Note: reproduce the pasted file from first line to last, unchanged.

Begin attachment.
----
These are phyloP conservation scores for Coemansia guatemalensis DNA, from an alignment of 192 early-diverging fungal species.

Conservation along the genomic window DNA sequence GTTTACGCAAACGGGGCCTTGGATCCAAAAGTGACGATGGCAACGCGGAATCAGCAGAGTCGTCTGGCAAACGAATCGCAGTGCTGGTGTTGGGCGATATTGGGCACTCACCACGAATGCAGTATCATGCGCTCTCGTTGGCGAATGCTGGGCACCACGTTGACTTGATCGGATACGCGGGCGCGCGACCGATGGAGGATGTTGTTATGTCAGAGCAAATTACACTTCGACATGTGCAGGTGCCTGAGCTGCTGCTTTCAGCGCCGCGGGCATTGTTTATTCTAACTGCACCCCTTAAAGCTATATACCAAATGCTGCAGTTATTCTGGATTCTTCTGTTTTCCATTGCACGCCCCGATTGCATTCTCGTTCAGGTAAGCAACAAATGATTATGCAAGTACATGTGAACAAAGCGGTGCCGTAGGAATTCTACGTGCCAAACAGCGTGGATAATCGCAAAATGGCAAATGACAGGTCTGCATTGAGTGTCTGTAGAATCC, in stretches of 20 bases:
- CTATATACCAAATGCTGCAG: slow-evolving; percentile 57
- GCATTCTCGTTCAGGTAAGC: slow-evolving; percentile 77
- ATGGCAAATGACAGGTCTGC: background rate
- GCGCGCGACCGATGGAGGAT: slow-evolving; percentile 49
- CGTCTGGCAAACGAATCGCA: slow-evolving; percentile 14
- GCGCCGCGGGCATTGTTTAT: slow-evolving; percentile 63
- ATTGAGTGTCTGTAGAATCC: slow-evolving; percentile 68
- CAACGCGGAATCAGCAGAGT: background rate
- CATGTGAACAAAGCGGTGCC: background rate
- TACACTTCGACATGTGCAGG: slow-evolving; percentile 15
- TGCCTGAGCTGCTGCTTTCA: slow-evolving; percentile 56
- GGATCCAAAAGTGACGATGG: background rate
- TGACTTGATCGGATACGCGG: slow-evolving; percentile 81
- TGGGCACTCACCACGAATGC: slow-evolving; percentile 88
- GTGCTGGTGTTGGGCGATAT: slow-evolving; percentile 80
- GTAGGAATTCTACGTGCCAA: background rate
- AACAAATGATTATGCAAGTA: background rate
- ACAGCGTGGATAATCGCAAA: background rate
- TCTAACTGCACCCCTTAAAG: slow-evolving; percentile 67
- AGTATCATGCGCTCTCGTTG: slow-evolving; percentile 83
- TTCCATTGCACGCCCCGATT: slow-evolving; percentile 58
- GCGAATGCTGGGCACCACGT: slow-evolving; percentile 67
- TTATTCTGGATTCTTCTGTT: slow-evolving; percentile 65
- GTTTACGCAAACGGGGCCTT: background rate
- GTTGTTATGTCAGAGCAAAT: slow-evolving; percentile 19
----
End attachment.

These are phyloP conservation scores for Coemansia guatemalensis DNA, from an alignment of 192 early-diverging fungal species.

Conservation along the genomic window DNA sequence GTTTACGCAAACGGGGCCTTGGATCCAAAAGTGACGATGGCAACGCGGAATCAGCAGAGTCGTCTGGCAAACGAATCGCAGTGCTGGTGTTGGGCGATATTGGGCACTCACCACGAATGCAGTATCATGCGCTCTCGTTGGCGAATGCTGGGCACCACGTTGACTTGATCGGATACGCGGGCGCGCGACCGATGGAGGATGTTGTTATGTCAGAGCAAATTACACTTCGACATGTGCAGGTGCCTGAGCTGCTGCTTTCAGCGCCGCGGGCATTGTTTATTCTAACTGCACCCCTTAAAGCTATATACCAAATGCTGCAGTTATTCTGGATTCTTCTGTTTTCCATTGCACGCCCCGATTGCATTCTCGTTCAGGTAAGCAACAAATGATTATGCAAGTACATGTGAACAAAGCGGTGCCGTAGGAATTCTACGTGCCAAACAGCGTGGATAATCGCAAAATGGCAAATGACAGGTCTGCATTGAGTGTCTGTAGAATCC, in stretches of 20 bases:
- CTATATACCAAATGCTGCAG: slow-evolving; percentile 57
- GCATTCTCGTTCAGGTAAGC: slow-evolving; percentile 77
- ATGGCAAATGACAGGTCTGC: background rate
- GCGCGCGACCGATGGAGGAT: slow-evolving; percentile 49
- CGTCTGGCAAACGAATCGCA: slow-evolving; percentile 14
- GCGCCGCGGGCATTGTTTAT: slow-evolving; percentile 63
- ATTGAGTGTCTGTAGAATCC: slow-evolving; percentile 68
- CAACGCGGAATCAGCAGAGT: background rate
- CATGTGAACAAAGCGGTGCC: background rate
- TACACTTCGACATGTGCAGG: slow-evolving; percentile 15
- TGCCTGAGCTGCTGCTTTCA: slow-evolving; percentile 56
- GGATCCAAAAGTGACGATGG: background rate
- TGACTTGATCGGATACGCGG: slow-evolving; percentile 81
- TGGGCACTCACCACGAATGC: slow-evolving; percentile 88
- GTGCTGGTGTTGGGCGATAT: slow-evolving; percentile 80
- GTAGGAATTCTACGTGCCAA: background rate
- AACAAATGATTATGCAAGTA: background rate
- ACAGCGTGGATAATCGCAAA: background rate
- TCTAACTGCACCCCTTAAAG: slow-evolving; percentile 67
- AGTATCATGCGCTCTCGTTG: slow-evolving; percentile 83
- TTCCATTGCACGCCCCGATT: slow-evolving; percentile 58
- GCGAATGCTGGGCACCACGT: slow-evolving; percentile 67
- TTATTCTGGATTCTTCTGTT: slow-evolving; percentile 65
- GTTTACGCAAACGGGGCCTT: background rate
- GTTGTTATGTCAGAGCAAAT: slow-evolving; percentile 19